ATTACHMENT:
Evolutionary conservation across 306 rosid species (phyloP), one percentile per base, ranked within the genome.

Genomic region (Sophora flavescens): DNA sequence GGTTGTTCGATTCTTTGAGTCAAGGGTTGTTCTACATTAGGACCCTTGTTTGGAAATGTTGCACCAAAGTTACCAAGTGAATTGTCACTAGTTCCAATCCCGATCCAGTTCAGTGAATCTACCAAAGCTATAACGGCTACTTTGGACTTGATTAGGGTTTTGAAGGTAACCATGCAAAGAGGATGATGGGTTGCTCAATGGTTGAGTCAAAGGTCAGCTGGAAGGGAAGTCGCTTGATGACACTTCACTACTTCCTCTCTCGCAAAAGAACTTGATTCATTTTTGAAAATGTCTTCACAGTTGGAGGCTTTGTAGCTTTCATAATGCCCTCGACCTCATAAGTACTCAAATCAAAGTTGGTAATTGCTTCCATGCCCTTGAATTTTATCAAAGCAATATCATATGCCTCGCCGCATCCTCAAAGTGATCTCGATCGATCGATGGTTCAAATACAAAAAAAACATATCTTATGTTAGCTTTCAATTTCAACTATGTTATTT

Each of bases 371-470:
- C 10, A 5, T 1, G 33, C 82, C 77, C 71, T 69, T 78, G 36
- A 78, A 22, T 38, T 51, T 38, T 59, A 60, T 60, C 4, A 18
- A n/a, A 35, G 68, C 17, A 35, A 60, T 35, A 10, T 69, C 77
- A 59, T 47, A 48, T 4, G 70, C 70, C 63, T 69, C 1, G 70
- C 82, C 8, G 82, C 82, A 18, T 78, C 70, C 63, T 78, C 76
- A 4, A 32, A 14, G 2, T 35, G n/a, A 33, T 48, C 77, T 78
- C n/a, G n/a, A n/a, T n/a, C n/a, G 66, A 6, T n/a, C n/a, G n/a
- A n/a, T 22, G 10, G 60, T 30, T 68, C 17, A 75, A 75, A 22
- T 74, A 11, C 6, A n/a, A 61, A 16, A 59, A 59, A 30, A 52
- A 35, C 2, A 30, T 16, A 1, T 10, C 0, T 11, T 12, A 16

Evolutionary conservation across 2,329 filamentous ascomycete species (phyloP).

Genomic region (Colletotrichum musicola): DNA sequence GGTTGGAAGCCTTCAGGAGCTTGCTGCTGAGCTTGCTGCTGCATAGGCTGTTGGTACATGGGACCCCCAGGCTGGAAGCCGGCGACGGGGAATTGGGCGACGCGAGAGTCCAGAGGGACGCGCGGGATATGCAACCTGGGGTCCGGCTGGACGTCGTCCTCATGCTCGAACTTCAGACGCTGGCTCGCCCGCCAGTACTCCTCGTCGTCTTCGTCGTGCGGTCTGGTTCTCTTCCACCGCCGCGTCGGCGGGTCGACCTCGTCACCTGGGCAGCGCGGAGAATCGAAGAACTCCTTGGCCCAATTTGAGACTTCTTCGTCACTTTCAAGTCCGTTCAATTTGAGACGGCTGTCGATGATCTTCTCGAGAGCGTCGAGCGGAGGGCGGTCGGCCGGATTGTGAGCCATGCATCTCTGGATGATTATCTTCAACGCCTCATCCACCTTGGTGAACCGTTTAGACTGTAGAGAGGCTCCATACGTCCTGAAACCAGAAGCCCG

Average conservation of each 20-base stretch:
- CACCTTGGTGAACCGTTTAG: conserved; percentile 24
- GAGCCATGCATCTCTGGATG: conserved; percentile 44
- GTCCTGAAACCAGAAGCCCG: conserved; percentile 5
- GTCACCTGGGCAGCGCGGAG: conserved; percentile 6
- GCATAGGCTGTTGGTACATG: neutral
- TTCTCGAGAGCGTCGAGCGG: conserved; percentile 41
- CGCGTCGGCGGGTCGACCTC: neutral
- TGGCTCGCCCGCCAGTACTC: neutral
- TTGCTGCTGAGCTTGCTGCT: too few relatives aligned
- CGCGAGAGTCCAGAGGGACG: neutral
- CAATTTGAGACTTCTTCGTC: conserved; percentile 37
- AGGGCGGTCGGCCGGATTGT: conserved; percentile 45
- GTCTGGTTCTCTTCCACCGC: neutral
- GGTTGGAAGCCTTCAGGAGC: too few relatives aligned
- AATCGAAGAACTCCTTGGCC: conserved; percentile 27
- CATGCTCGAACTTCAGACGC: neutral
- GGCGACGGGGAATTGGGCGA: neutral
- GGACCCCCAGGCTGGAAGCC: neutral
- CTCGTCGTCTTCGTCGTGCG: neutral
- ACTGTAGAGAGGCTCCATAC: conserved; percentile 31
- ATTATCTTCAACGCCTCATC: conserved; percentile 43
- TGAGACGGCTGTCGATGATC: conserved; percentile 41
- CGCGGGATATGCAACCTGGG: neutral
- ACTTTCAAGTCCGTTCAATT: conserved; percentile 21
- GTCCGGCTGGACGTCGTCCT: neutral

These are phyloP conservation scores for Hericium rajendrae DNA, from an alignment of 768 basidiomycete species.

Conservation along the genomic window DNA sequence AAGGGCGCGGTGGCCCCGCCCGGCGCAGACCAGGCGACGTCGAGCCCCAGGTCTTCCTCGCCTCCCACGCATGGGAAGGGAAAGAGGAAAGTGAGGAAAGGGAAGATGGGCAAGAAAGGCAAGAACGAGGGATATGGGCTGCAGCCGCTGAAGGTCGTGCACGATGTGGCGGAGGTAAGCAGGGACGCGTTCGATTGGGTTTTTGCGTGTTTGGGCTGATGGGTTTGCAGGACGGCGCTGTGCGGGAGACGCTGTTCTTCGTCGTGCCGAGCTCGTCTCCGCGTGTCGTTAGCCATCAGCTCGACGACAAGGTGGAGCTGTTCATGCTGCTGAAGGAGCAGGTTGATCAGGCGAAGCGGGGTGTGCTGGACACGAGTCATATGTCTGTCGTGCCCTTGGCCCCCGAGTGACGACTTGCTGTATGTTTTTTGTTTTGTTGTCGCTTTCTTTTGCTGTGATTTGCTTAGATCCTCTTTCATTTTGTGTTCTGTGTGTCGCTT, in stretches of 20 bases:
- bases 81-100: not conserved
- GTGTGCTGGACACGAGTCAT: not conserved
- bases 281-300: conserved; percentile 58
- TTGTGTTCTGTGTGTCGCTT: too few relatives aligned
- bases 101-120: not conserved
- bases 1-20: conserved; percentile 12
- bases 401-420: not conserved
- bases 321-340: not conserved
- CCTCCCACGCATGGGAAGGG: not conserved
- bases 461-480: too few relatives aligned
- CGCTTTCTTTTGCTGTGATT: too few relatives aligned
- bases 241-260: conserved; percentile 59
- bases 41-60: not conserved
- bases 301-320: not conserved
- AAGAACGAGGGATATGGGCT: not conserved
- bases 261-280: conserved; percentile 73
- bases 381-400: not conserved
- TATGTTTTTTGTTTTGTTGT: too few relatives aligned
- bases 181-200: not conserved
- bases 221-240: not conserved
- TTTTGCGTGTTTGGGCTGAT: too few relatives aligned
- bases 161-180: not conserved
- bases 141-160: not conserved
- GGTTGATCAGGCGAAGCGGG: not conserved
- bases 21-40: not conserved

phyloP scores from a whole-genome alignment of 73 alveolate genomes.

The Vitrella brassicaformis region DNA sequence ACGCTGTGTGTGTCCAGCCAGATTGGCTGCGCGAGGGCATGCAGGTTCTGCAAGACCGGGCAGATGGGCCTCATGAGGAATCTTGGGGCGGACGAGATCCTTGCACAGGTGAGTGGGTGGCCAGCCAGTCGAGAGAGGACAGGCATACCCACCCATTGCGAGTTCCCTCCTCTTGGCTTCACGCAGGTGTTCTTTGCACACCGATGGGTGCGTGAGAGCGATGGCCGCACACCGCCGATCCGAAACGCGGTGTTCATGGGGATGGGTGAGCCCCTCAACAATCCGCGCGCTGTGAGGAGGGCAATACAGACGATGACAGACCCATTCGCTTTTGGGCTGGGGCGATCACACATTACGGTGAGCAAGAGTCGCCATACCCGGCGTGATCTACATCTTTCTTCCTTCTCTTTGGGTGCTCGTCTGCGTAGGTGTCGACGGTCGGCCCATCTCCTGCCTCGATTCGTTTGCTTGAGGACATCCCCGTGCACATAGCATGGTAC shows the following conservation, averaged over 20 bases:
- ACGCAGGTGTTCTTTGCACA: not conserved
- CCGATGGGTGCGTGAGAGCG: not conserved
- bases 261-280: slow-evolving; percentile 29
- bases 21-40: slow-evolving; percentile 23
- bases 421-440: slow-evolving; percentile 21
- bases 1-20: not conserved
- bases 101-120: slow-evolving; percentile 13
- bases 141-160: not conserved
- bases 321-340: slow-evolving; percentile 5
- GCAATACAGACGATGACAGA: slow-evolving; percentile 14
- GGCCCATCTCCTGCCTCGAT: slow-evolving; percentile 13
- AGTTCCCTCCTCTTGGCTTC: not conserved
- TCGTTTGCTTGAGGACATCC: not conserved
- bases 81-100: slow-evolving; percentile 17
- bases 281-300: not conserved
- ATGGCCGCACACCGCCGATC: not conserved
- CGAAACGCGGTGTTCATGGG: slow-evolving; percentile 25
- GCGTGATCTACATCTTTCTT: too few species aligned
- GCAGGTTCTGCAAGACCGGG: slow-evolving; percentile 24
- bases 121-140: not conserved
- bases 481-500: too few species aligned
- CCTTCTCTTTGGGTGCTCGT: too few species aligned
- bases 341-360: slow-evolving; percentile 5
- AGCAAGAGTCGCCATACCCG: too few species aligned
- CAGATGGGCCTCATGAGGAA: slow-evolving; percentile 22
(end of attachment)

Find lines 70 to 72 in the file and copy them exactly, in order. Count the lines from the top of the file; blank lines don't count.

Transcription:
The Vitrella brassicaformis region DNA sequence ACGCTGTGTGTGTCCAGCCAGATTGGCTGCGCGAGGGCATGCAGGTTCTGCAAGACCGGGCAGATGGGCCTCATGAGGAATCTTGGGGCGGACGAGATCCTTGCACAGGTGAGTGGGTGGCCAGCCAGTCGAGAGAGGACAGGCATACCCACCCATTGCGAGTTCCCTCCTCTTGGCTTCACGCAGGTGTTCTTTGCACACCGATGGGTGCGTGAGAGCGATGGCCGCACACCGCCGATCCGAAACGCGGTGTTCATGGGGATGGGTGAGCCCCTCAACAATCCGCGCGCTGTGAGGAGGGCAATACAGACGATGACAGACCCATTCGCTTTTGGGCTGGGGCGATCACACATTACGGTGAGCAAGAGTCGCCATACCCGGCGTGATCTACATCTTTCTTCCTTCTCTTTGGGTGCTCGTCTGCGTAGGTGTCGACGGTCGGCCCATCTCCTGCCTCGATTCGTTTGCTTGAGGACATCCCCGTGCACATAGCATGGTAC shows the following conservation, averaged over 20 bases:
- ACGCAGGTGTTCTTTGCACA: not conserved
- CCGATGGGTGCGTGAGAGCG: not conserved